“Stuttering John” wrote a screenplay
“Most people know John Melendez from his voice, either as “Stuttering John” on Howard Stern’s show or the announcer for Jay Leno. Now Melendez is going to have his time in the sun: National Lampoon will distribute his film One, Two, Many, according to Variety. Melendez wrote, produced and stars in One, Two, Many, about a man on a quest to find the girl of his dreams. The movie is set to open in theatres on April 10, even when many of National Lampoon’s projects go straight to video these days.”

I loved what Ebert wrote about the Honeydripper characters
John Sayles has made 19 films, and none of them are two-character studies. As the writer of his own work, he instinctively embraces the communities in which they take place. He's never met a man who was an island. Everyone connects, and when that includes black and white, rich and poor, young and old, there are lessons to be learned, and his generosity to his characters overflows into affection… As for the sheriff's role: As I suggested, lots of Alabama sheriffs were more racist than he is, which is not a character recommendation, but means that he isn't evil just to pass the time and would rather avoid trouble than work up a sweat. At that time, in that place, he was about the best you could hope for. Within a few more years, the Bull Connors would be run out of town, one man would have one vote, and the music of the African-American South would rule the world. That all had to start somewhere. It didn't start on Saturday night at the Honeydripper, but it didn't stop there, either.”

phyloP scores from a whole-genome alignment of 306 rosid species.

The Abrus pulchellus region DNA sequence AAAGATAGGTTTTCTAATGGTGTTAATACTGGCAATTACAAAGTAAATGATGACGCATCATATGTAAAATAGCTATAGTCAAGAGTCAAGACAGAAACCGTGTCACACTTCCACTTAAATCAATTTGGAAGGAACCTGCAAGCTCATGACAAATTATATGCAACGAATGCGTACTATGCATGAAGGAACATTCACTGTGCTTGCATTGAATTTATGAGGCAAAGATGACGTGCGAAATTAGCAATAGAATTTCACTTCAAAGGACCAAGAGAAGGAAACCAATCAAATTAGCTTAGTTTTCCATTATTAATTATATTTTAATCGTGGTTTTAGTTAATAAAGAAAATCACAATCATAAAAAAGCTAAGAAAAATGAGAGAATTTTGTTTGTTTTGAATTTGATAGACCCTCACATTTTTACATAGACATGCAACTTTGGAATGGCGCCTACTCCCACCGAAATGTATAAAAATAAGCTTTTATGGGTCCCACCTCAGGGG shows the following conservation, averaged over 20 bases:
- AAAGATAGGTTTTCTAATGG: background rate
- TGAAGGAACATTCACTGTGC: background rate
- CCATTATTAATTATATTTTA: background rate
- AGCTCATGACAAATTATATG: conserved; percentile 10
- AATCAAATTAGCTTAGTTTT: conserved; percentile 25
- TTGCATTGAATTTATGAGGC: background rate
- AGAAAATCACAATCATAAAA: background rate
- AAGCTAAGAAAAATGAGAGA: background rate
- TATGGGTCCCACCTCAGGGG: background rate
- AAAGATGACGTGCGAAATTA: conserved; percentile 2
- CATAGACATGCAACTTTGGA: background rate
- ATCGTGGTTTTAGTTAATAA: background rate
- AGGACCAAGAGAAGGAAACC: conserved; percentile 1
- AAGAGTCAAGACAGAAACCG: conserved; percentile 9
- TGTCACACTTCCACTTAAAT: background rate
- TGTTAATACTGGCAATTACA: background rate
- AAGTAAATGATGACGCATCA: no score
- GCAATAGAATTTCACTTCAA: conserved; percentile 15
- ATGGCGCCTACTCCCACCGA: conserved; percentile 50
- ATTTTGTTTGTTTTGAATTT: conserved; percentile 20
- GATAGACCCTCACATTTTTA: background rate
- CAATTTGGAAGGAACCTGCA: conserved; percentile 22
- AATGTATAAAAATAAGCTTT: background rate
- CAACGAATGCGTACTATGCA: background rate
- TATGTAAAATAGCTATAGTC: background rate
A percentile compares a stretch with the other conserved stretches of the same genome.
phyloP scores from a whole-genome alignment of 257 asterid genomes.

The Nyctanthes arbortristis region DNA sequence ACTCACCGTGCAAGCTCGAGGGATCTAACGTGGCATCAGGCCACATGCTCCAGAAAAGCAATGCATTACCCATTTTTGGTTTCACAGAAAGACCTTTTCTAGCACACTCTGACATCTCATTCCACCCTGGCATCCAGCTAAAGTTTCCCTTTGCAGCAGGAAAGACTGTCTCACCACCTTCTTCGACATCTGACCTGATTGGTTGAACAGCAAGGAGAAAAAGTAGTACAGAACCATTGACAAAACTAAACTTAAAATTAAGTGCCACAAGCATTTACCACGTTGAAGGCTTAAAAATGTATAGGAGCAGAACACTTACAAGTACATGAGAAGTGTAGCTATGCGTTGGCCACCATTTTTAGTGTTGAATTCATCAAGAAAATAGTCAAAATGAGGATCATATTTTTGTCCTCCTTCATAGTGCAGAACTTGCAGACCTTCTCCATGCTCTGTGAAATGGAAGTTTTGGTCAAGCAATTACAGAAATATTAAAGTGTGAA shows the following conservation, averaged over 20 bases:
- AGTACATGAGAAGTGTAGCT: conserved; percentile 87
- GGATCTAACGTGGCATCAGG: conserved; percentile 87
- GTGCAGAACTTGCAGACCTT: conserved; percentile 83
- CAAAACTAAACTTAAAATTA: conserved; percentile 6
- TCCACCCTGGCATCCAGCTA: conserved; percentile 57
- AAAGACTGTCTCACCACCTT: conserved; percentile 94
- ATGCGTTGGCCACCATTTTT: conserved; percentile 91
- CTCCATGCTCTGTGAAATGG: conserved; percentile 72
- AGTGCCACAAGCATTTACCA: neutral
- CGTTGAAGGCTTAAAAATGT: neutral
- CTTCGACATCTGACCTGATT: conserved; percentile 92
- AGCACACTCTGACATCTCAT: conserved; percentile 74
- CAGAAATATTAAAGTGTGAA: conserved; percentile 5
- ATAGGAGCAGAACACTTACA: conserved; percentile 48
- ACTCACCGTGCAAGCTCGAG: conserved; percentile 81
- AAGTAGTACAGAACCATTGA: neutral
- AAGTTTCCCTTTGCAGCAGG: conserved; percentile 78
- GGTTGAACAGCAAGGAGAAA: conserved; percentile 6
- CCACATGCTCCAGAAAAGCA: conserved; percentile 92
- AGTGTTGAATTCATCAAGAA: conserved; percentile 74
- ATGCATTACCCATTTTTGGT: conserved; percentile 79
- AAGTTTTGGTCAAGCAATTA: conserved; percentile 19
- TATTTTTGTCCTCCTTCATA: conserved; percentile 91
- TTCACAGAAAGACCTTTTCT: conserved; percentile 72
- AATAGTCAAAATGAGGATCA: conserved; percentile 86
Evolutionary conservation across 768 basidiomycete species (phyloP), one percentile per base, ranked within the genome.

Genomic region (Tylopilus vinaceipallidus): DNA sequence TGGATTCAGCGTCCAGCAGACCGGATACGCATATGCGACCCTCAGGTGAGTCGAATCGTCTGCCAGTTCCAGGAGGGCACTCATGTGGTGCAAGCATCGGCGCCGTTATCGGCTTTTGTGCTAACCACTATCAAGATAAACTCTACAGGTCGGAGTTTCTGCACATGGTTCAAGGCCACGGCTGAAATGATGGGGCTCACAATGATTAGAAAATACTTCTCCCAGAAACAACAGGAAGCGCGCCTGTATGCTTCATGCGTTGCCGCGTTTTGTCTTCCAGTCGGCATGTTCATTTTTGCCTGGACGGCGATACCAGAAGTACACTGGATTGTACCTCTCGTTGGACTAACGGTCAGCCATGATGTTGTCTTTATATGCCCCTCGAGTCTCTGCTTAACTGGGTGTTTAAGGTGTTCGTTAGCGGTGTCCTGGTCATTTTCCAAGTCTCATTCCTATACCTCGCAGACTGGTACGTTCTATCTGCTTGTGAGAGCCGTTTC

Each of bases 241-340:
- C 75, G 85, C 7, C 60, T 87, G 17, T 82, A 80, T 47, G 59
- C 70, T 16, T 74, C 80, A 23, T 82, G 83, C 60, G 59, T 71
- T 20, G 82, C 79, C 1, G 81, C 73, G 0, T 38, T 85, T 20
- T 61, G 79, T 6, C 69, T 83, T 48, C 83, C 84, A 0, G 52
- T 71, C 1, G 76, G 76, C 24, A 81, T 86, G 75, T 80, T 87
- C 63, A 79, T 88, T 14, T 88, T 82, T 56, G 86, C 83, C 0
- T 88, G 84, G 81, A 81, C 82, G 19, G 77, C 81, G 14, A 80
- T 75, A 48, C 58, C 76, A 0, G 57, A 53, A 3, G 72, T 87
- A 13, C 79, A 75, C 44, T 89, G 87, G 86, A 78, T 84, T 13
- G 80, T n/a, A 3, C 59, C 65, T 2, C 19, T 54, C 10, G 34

Loved what Manohla said about Cloverfield characters
“And, so, much like a character from a crummy movie, Rob hears from an estranged lover, Beth (Odette Yustman), who, after the attack, begs for help on her miraculously working cellphone. Against the odds and a crush of fleeing humanity, he tries to rescue her (unbelievably, ludicrously, the others tag along), which is meant to show what a good guy he is. But heroism without a fully realized hero proves as much a dead end as subjective camerawork that’s executed without a discernible subjectivity. Like too many big-studio productions, “Cloverfield” works as a showcase for impressively realistic-looking special effects, a realism that fails to extend to the scurrying humans whose fates are meant to invoke pity and fear but instead inspire yawns and contempt.”

Tim Claque, JJ Abrams, & Mystery
Tim shares a vid in which J.J. Abrams talks about how he looks at his own work - and why he works in the way that he does.

Emerson on the Juno backlash